The bottom line: Intelligent Portfolios is unique in charging no management fee, but portfolios tend to hold a larger cash allocation than other robo-advisors.
Best Broker for IRA Investing
Schwab Intelligent Portfolios®
no promotion currently offered
Pros & Cons
No management fee.
Wide ETF selection.
High account minimum.
Large cash allocation and low default sweep rate.
Tax-loss harvesting only available on balances of $50,000 or more.
Compare to Other Advisors
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Charles Schwab's online advisor service, Schwab Intelligent Portfolios, offers two options to investors. The base service, Intelligent Portfolios, is a robo-advisor that requires a $5,000 minimum investment and charges no advisory fee. Schwab Intelligent Portfolios Premium, an online financial planning service, provides clients with unlimited access to certified financial planners for a $25,000 minimum balance and $30 monthly fee. The premium offering also charges a $300 one-time planning fee.
Schwab Intelligent Portfolios is best for:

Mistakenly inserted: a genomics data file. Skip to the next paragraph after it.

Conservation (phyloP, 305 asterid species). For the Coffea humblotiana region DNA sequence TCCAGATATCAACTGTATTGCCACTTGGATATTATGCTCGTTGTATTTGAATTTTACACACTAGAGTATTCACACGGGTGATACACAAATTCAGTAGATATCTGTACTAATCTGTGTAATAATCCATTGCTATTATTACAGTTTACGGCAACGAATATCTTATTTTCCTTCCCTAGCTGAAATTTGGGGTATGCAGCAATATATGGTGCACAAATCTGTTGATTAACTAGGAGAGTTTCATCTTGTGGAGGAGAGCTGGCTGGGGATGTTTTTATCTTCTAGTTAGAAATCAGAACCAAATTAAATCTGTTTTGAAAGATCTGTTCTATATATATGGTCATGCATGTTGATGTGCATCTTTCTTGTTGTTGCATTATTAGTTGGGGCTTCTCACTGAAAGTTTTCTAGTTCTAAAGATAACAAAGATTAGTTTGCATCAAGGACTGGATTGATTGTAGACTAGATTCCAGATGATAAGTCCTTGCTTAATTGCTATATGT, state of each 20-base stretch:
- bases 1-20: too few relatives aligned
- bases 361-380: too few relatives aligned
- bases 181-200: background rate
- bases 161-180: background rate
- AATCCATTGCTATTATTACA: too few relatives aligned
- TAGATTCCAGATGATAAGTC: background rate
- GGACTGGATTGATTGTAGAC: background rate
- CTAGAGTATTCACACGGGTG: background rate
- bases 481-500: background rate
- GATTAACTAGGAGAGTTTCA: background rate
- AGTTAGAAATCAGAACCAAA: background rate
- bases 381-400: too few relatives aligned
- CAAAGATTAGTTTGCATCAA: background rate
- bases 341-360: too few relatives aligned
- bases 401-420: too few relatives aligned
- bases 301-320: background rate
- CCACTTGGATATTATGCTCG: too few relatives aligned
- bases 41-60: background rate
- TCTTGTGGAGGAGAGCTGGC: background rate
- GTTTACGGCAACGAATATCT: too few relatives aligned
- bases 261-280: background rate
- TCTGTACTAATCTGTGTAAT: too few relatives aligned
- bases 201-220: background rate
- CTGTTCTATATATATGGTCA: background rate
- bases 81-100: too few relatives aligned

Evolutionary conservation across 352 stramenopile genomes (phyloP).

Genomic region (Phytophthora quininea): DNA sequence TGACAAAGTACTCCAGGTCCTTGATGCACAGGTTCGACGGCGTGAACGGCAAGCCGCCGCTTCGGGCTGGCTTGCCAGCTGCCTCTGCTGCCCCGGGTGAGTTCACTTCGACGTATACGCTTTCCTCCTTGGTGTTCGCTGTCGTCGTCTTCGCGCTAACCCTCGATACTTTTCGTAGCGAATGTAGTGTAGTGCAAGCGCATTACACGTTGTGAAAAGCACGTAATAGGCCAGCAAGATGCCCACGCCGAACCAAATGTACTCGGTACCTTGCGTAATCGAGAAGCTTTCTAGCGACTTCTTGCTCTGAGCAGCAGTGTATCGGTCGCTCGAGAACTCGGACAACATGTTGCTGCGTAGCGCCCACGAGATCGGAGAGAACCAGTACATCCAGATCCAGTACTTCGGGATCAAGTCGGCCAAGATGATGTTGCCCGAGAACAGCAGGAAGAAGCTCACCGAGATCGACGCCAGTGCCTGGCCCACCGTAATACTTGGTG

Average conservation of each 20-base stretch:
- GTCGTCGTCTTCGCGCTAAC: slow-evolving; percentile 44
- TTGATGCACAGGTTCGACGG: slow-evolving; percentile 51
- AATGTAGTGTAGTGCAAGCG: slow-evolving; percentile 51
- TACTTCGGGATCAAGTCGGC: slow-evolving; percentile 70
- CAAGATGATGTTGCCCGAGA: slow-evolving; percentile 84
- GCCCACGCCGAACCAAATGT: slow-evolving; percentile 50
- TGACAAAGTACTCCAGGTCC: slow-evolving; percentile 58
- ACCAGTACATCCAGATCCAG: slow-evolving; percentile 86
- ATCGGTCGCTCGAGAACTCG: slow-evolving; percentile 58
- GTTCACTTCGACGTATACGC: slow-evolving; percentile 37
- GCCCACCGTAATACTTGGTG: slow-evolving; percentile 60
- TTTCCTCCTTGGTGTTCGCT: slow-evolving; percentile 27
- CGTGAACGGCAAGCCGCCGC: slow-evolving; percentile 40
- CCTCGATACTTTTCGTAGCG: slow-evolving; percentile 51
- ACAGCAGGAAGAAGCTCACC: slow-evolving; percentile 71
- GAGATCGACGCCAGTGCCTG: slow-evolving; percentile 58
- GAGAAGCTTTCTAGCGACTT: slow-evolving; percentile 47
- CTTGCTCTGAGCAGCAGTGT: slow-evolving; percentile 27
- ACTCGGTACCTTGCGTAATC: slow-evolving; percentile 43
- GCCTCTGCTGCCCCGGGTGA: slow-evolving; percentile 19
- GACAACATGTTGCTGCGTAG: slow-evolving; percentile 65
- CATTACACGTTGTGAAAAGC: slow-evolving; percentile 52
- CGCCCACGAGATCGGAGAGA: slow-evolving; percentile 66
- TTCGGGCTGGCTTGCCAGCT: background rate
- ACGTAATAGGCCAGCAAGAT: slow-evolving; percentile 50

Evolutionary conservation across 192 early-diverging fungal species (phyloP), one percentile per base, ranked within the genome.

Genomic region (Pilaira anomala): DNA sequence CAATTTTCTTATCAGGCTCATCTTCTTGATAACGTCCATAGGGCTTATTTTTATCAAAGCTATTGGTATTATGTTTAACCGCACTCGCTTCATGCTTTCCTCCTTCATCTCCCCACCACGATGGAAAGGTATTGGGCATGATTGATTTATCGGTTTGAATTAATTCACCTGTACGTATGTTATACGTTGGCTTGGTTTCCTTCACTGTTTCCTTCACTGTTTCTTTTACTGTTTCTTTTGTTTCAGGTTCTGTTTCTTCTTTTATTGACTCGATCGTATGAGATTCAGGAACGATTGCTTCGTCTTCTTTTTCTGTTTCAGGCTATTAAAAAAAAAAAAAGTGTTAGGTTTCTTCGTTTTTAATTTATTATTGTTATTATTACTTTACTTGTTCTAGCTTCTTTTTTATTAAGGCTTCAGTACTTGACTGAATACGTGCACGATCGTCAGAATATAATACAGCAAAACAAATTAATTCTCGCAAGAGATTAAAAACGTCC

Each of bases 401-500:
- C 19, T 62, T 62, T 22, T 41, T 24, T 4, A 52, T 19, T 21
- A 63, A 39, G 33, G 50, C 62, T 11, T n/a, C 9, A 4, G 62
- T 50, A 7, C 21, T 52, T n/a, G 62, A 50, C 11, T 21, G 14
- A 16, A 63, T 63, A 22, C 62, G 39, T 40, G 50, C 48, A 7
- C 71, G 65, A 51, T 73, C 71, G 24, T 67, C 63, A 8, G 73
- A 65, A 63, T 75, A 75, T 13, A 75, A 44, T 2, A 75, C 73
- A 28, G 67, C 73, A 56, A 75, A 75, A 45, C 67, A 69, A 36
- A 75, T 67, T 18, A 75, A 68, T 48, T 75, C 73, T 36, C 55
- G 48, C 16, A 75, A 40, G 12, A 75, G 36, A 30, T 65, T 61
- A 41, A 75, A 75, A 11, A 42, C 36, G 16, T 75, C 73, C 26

Access to certified financial planners (at the Premium tier).
High account balances.
Where Schwab Intelligent Portfolios shines
Free management: Schwab's base service, Schwab Intelligent Portfolios, charges no management fees, commissions or account fees. This is rare among robo-advisors, which make money mostly from management fees.
However, it isn't exactly a case of charity — customers still pay the expense ratios on the investments used in their portfolios, and many of those are Schwab funds. The company also takes a cut of the interest earned on the uninvested cash in portfolios (more about this below). But even factoring those in, Schwab Intelligent Portfolios is a value.
Flat fee for Schwab Intelligent Portfolios Premium: The free management goes away if you opt for Schwab Intelligent Portfolios Premium, the company's hybrid advisor that offers the same portfolio options as the free service, alongside unlimited one-on-one access to certified financial planners. Premium costs $30 a month (billed as $90 quarterly) and requires a balance of $25,000 or more. It also charges a one-time $300 planning fee.